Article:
4. Review Beneficiary Designations
Make sure all insurance policies, annuities, and retirement plans list the proper designated beneficiary(ies). You’d be surprised how many don’t list anyone (and end up in probate or worse), list a former spouse, or list someone you absolutely would not want your money to go to. You can state who gets what in a legal will, but if your 401k account lists your not-so-friendly ex as the beneficiary, that designation trumps your will.
5. Create an Estate Plan
Estate planning. Do it. Your financial advisor can help you find an estate attorney if you don’t already have one. Every single adult needs a will, an advanced health care directive, and powers of attorneys for health care and financial matters. Many adults need a living trust or other documents as well, depending on where you live and what you own. Same-sex couples should make a concerted effort to review their existing estate plan. While there isn’t necessarily a need to draft estate planning documents differently, there are some estate planning tips same-sex couples should keep in mind.
Please, please do not put this off any longer. Many people put on this back burner for way too long. Please don’t do this to your loved ones. Start the process this week by following these simple estate planning steps:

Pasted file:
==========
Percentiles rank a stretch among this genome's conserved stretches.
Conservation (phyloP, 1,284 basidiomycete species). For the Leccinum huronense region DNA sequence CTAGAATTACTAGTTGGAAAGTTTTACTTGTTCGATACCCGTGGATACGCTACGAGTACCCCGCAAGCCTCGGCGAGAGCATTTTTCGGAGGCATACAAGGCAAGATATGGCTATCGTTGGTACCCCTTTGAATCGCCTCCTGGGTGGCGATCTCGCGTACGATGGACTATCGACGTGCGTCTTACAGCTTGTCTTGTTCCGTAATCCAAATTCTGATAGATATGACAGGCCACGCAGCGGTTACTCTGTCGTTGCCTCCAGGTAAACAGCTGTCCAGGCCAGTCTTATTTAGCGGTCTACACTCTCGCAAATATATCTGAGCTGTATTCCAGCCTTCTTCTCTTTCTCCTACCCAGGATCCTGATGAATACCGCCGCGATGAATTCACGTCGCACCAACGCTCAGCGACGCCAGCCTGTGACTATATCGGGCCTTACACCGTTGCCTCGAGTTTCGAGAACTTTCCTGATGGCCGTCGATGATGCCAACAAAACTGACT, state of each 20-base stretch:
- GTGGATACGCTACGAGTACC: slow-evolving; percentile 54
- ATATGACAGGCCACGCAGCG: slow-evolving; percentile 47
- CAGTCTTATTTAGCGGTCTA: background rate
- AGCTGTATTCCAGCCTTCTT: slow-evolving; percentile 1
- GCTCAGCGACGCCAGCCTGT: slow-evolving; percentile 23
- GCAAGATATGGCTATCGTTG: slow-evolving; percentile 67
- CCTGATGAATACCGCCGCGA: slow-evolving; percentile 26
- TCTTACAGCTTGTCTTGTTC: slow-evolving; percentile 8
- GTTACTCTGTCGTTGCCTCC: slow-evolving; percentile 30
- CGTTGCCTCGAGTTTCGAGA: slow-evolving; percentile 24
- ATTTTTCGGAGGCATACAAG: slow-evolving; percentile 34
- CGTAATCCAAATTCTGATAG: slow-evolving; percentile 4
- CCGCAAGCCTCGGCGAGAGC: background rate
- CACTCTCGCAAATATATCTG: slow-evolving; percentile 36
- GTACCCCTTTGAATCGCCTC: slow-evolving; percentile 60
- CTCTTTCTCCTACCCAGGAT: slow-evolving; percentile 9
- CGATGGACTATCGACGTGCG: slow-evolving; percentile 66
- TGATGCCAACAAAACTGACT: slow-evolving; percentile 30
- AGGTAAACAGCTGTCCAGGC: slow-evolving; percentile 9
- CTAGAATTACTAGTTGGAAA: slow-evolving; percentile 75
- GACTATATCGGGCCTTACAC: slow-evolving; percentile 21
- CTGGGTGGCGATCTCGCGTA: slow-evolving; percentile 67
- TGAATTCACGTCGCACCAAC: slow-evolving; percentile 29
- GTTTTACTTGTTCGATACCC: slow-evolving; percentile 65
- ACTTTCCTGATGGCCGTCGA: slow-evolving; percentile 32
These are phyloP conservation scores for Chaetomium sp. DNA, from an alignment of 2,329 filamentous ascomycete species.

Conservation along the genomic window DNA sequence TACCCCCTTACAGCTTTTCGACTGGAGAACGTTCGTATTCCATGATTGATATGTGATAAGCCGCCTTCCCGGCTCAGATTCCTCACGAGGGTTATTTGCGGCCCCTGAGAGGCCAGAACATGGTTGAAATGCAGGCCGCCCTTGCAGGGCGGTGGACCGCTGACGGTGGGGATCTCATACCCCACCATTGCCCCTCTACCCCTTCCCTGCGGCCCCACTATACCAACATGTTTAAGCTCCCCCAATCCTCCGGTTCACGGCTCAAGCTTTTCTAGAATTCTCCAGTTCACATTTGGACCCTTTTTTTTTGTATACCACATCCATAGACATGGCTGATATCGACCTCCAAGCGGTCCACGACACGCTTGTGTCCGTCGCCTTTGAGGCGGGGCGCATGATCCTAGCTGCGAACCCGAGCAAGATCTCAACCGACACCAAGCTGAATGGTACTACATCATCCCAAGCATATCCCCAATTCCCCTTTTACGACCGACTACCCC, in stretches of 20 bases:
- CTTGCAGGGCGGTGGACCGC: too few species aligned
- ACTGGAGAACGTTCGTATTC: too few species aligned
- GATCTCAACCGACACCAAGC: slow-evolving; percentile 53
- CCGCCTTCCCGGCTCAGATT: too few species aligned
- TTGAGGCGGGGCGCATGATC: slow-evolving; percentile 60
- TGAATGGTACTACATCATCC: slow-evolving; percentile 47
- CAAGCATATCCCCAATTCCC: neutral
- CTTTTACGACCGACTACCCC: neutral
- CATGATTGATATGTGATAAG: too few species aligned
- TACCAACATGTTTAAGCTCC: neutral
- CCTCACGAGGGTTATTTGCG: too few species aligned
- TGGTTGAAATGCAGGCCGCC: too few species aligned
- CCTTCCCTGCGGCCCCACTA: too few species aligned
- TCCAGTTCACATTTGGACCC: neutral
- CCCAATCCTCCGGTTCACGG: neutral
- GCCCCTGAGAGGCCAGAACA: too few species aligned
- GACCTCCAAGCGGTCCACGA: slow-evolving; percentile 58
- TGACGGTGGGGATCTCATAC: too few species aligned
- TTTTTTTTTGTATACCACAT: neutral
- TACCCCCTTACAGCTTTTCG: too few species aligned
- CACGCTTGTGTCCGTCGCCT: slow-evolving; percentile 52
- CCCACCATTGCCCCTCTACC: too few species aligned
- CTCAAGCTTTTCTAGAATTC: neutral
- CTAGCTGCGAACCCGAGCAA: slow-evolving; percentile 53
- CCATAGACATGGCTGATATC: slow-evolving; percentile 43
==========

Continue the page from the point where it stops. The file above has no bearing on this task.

Step 1: Call an estate attorney.
Step 2: Fill out the questionnaire they send you.
Step 3: Meet with them once to make a few final decisions and sign papers. It isn’t as hard as you think, and it is money well spent.
NOTE: We rarely recommend estate planning using online software. It just can’t know all the possible situations that apply to you and your family.
6. Tell Your Loved Ones Your Wishes
Talk to your loved ones. What kind of funeral would you like? Do you want to be buried in a biodegradable cardboard box or have a marble mausoleum? Want the Rolling Stones streamed at your memorial? Tell people.
My dad had actually written his own obituary and I found it on his computer desktop after he died. I cried and laughed when I read it and even learned things I didn’t know about him. And we used the content. At first, I thought, “What a morbid thing to do, Dad.” But it saved me hours of time and tears, and I loved that it was in his words.
I have a playlist I tell my family I want played at my memorial. I’m a healthy 57, but hey, I actually love listening to the song list because it includes all my favorite music. So maybe when I die in 40 years, my children and grandchildren will be having fun and dancing to the songs that embodied my life.
The Greatest Gift You Can Give Your Loved Ones
Whether you are young or older, healthy or less so, your family will not only thank you for being the Marie Kondo of financial organization but also for sharing your hopes and dreams of how you’d like to be remembered. If you want support getting your end of life affairs in order or have questions about drafting your estate plan, an Abacus financial advisor can help. Schedule a call today.